Caregiving can be physically and emotionally exhausting. Whether you are in the profession of caregiving or taking care of a loved one, it is important to remember to recharge your batteries. For family members, caregiving can also lead to additional pressures, such as financial strain, family conflict, and social withdrawal. Over time, caregiver stress can lead to burnout, a condition marked by irritability, fatigue, problems with sleep, weight gain, feelings of helplessness or hopelessness, and social isolation.
Caregiver burnout is an example of how repeated exposure to stress harms mental and physical health. Chronic stress triggers a release of stress hormones in the body, which can lead to exhaustion, irritability, a weakened immune system, digestive distress, headaches, pains, and weight gain, especially in the midsection of the body.
Your body does have a natural way to combat stress. The counter-stress system is called the “relaxation response,” regulated by the parasympathetic nervous system. You can purposefully activate the relaxation response through mind-body practices like yoga, tai chi, meditation, and deep relaxation techniques.
1. Self-compassion is essential to self-care.
Being kind to yourself builds the foundation to self-care. Self-compassion means giving yourself credit for the tough, complex work of caregiving, stepping away from the self-critical, harsh inner voice, and allowing yourself time — even if it’s just a few minutes a day — to take care of yourself.
Lack of time or energy can make getting that time away particularly challenging. You may even feel guilty or selfish for paying attention to your own needs. What you need to know is this: in fact, practicing self-care allows the caregiver to remain more balanced, focused, and effective, which helps everyone involved.
2. Practice simple breath awareness for 10 minutes a day.
One of the simplest deep relaxation techniques is breath awareness. We go over breath awareness, paced breathing, and other breath techniques in The Harvard Medical School Guide to Yoga. Here is one you can try:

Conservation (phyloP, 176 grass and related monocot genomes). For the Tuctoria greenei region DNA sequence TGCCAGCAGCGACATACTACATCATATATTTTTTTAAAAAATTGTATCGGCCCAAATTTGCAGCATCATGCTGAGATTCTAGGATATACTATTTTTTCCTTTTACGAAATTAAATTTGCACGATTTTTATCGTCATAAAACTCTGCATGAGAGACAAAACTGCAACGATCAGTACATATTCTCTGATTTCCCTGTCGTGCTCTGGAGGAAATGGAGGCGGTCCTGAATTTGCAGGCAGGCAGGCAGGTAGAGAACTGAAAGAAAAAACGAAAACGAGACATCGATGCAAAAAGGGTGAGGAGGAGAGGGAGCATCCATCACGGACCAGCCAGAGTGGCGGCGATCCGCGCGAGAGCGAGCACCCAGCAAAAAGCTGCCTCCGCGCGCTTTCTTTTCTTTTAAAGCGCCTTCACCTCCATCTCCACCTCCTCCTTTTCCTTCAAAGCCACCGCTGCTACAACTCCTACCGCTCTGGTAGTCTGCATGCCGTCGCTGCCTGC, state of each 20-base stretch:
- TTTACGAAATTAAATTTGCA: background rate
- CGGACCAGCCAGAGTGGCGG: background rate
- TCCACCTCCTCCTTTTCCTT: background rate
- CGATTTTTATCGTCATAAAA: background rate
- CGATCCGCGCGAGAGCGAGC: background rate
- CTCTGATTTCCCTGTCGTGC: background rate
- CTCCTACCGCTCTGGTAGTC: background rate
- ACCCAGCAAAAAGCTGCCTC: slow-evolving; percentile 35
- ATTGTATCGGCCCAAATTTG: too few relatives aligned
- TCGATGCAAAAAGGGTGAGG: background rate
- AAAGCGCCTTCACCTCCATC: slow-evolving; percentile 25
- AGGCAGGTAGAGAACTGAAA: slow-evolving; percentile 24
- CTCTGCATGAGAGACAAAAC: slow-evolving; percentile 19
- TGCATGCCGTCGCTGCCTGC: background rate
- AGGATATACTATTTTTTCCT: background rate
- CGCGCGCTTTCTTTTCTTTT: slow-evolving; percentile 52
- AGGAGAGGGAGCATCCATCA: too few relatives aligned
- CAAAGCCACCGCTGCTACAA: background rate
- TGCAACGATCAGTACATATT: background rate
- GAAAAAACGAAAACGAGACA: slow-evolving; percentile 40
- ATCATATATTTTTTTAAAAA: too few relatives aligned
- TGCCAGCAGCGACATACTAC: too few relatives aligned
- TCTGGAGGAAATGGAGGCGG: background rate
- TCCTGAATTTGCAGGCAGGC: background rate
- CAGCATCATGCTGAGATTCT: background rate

I breathe in calm and relaxing energy.
I pause to let the quiet energy relax my body.
I breathe out and release any anxious or tense energy.
*Breathing exercises should not be painful or uncomfortable; if holding your breath is uncomfortable, just eliminate the pause between the inhalation and exhalation.
3. Try a mind-body practice like yoga, tai chi, meditation, and deep relaxation techniques.
Mind-body practices not only build physical health, but also deepen the awareness and connection between the mind and body. Yoga has been shown to reduce stress in caregiving groups, like family of those with Alzheimer’s disease and cancer. We describe yoga breathing, poses, and meditation techniques in The Harvard Medical School Guide to Yoga.
Mindfulness meditation and deep relaxation techniques can reduce stress. Guided audio meditations are available online:
4. Make eating well and getting quality sleep priorities.
It’s easy to forget about your own meals and needs when trying to help others. Maintaining adequate sleep and nutrition are key to preventing caregiver burnout. Build a daily 10-minute nighttime routine to achieve more restful sleep. Your nighttime routine can include your breathing exercises, meditation, or yoga poses. Missing meals can lead to irritability and fatigue, so it is important to eat regularly scheduled meals throughout the day.
Nutrition can also be an important factor to prevent burnout. Chronic stress has been linked to increased inflammation in the body, so it is helpful to avoid foods that are processed or high in refined sugars, which increase inflammation in the body. Avoid or reduce alcohol, since alcohol both increases inflammation in the body and disrupts quality of sleep.
5. Remain socially connected. Find support through local caregiver support groups.
While it can be difficult to keep social appointments with friends and family in the face of medical caretaking, it is important to maintain social connections to feel less isolated and prevent burnout.
Realizing that you’re not alone and that others are going through similar experiences nurtures your ability to be self-compassionate. Hospitals and local organizations often offer caregiver support groups for family and caregivers.